In “Digital Rhetoric: Theory, Method, Practice” by Douglas Eyman, he highlights the concept of old media and new media. He does this by explaining how “text” has evolved during those times. Eyman starts off by stating that the term was a very limited as it only referred to “printed text” (p. 21).
Old Media Text:
In the old media times, text was referred to as anything printed in literary works. Eyman did some discoveries of his own and realized that it can also mean “any object, collection of objects, or context that can be ‘read’” (p. 21). This illustrates how the term text does not have to be so limited and that there is a much broader meaning to it than people think.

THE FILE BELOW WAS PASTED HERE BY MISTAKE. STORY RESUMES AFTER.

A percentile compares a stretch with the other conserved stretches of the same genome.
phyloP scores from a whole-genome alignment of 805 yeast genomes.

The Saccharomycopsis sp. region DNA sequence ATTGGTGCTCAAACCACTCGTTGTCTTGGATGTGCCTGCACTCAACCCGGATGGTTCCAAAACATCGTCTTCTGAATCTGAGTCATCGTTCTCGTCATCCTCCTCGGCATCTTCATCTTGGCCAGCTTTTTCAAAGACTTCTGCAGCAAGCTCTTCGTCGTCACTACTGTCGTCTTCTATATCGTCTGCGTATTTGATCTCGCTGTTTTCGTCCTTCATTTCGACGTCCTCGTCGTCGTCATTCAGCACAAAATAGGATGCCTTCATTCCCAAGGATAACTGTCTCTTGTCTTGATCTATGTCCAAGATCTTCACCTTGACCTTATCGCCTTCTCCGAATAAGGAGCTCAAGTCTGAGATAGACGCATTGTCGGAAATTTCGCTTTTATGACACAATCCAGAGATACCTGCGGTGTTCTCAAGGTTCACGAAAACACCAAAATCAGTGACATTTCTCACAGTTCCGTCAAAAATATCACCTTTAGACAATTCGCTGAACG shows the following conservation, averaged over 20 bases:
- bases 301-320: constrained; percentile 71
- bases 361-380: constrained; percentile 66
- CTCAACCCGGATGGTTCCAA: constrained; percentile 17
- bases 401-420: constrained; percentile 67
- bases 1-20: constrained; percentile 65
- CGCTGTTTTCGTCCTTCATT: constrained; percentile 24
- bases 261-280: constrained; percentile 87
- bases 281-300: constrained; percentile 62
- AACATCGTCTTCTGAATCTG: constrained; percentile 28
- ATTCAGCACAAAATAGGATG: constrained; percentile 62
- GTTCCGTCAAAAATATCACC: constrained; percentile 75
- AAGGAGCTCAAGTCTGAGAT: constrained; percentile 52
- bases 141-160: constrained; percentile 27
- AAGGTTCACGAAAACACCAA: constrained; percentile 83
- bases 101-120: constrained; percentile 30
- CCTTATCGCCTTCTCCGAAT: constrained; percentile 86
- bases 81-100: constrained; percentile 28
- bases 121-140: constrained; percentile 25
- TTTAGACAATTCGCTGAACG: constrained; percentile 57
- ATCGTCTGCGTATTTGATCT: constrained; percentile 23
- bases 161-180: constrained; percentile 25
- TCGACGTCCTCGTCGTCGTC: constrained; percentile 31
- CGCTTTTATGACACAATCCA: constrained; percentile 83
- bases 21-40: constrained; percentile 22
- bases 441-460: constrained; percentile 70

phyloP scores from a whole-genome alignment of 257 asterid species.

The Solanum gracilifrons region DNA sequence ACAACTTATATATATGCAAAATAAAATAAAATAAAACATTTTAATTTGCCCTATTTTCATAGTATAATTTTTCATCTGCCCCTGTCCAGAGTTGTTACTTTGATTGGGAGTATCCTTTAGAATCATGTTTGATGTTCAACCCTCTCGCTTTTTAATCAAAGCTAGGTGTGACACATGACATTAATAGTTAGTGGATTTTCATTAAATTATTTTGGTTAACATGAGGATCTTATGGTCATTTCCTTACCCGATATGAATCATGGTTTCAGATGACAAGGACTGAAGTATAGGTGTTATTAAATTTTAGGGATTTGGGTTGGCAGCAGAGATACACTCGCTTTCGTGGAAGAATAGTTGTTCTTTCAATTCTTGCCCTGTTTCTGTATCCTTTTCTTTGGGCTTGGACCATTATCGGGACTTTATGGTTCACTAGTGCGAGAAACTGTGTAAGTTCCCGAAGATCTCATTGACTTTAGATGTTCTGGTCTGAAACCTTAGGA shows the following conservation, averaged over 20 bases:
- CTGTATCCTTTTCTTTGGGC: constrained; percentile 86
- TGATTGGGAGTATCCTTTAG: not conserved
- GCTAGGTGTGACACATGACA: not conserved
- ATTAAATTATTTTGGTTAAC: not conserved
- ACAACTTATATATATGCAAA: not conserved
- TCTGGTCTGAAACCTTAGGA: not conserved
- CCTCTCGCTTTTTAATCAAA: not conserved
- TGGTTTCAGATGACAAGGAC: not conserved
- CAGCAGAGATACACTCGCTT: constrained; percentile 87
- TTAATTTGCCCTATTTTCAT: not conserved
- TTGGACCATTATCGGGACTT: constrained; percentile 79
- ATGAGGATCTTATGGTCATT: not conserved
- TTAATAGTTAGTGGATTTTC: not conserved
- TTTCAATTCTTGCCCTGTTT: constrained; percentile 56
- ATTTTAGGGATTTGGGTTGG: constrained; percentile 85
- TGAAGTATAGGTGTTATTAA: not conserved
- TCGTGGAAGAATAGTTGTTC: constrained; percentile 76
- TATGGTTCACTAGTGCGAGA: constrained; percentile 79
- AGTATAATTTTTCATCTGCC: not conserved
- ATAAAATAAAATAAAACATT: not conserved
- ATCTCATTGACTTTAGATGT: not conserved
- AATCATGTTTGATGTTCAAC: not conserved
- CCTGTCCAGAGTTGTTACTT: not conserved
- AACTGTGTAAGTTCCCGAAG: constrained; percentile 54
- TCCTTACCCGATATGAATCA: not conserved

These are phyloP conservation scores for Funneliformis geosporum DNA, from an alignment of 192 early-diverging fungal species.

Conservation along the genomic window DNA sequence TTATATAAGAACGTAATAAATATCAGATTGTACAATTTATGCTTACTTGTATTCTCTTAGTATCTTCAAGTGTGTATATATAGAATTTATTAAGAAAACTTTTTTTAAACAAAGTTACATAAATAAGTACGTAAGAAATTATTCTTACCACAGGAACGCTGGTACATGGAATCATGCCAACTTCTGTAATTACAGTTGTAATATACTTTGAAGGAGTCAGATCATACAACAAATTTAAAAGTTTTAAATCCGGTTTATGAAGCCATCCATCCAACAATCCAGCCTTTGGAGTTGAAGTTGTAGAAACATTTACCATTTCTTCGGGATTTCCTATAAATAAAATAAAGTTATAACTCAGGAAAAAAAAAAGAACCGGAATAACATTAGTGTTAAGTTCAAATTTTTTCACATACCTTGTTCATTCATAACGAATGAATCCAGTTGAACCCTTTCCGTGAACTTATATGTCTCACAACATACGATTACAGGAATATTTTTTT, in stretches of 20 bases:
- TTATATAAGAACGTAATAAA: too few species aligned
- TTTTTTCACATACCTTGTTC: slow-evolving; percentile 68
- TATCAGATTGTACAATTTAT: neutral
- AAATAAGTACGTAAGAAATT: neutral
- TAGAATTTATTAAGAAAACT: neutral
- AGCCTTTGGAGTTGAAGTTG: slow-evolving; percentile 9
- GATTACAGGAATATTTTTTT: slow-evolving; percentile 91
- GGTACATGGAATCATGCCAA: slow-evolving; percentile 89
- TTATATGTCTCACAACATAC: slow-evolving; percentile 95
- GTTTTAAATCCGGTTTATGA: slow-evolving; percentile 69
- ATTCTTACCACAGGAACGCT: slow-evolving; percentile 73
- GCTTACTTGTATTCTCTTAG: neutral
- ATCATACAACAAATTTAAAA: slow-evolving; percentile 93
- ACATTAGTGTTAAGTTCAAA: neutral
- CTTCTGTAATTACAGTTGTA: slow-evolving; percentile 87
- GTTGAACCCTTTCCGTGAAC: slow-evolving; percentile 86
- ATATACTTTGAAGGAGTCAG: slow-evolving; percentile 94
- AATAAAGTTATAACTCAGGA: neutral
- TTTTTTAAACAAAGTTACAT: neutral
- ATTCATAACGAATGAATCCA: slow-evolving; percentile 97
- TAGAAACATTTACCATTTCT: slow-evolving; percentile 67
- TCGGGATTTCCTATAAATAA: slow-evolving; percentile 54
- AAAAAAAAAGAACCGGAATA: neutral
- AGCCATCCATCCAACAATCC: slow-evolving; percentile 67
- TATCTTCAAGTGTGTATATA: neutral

New Media Text:
However, now in the new media age, Eyman points how this definition has changed. With the help of other theorists, they discovered that text has six layers. “Textual, contextual, cultural, temporal, intentionality, and intertextuality” (p. 22). These are the six layers that have an important role while writing different pieces. Writers often look at these as well as rhetorical appeals to gain readers attention during texts.
Relating this to communication:
Looking at how this has changed the way people speak, it definitely shows how text has evolved over the course of years. Even now, there are so many more ways to write texts, communicate with others, and spread news globally within seconds. Between news broadcasters, social media, and blogs/articles online, it is effortless to find out new trends and new news. Reflecting back on my previous blog, “Old Media Slang Vs. New Media Slang”, you can find more about how communication has evolved over the course of time.